NYAPRS Note: While it’s very important to let House members and leaders about shared opposition to Rep. Tim Murphy’s mental health legislation prior to next month’s vote, it is critical to let Senate members and leaders know what we and don’t want in their legislation, as the Senate will likely have the last word on how a 2016 Congressional mental health bill will look. We’ll offer some suggested talking points shortly.
Delayed Mental Health Legislation To Get July Vote
By Heather Caspi Healthcare Dive June 28, 2016
The House is slated to vote on a long-awaited mental health reform bill after its July 4th recess, Majority Leader Kevin McCarthy’s office announced.
The legislation from Rep. Tim Murphy (R-PA) had been stalled for years but, but after major changes, was unanimously approved by the Energy and Commerce Committee earlier this month.
The move comes as the Senate also attempts to move forward on another mental health reform bill from Senators Bill Cassidy (R-LA) and Chris Murphy (D-CT), which has been stuck on the matter of gun politics.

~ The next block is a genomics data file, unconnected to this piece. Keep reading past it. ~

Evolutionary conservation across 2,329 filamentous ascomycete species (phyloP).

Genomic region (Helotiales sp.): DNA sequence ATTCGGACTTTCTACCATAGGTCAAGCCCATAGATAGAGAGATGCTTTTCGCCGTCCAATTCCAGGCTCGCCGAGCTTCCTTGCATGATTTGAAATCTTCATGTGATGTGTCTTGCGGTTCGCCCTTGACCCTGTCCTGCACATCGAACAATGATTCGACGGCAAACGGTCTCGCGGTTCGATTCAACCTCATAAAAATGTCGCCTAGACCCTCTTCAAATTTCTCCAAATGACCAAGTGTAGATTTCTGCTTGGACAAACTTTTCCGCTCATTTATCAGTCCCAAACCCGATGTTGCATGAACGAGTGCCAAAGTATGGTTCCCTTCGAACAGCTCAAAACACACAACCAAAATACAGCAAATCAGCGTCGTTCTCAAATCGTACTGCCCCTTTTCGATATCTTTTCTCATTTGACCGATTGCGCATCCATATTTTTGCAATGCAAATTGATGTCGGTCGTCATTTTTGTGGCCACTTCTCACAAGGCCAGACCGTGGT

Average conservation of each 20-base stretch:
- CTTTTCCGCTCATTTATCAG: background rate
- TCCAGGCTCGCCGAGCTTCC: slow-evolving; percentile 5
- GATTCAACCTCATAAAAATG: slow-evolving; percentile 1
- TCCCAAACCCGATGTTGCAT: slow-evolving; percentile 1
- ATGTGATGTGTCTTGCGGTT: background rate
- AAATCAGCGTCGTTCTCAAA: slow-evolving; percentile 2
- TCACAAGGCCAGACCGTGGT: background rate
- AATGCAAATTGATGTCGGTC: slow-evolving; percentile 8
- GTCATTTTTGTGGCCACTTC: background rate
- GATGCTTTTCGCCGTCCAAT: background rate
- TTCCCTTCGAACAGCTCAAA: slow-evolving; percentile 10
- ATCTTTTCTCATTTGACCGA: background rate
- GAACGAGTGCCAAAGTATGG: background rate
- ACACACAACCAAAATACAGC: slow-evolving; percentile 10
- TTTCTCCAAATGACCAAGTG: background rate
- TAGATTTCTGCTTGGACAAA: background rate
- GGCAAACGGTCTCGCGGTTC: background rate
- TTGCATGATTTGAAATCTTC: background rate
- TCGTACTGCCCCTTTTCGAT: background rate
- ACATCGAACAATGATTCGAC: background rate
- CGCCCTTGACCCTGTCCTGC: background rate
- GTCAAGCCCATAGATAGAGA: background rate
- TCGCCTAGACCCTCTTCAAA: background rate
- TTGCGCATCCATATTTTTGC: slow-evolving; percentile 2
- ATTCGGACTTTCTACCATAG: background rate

The House legislation moved out of committee thanks to scaling back many of its most broad and expensive provisions, The Hill reported. However, some Democrats say it doesn't go far enough without providing major new funding. Murphy has suggested funding is likely to be allocated through the next appropriations process.
The bill would create a new position in the Department of Health and Human Services for a physician to serve as an assistant secretary charged with overseeing mental health and substance abuse programs.
Its measures would also authorize grants for innovative treatment programs, would address privacy regulations to ease information sharing with caregivers, and would allow Medicaid to cover more mental healthcare.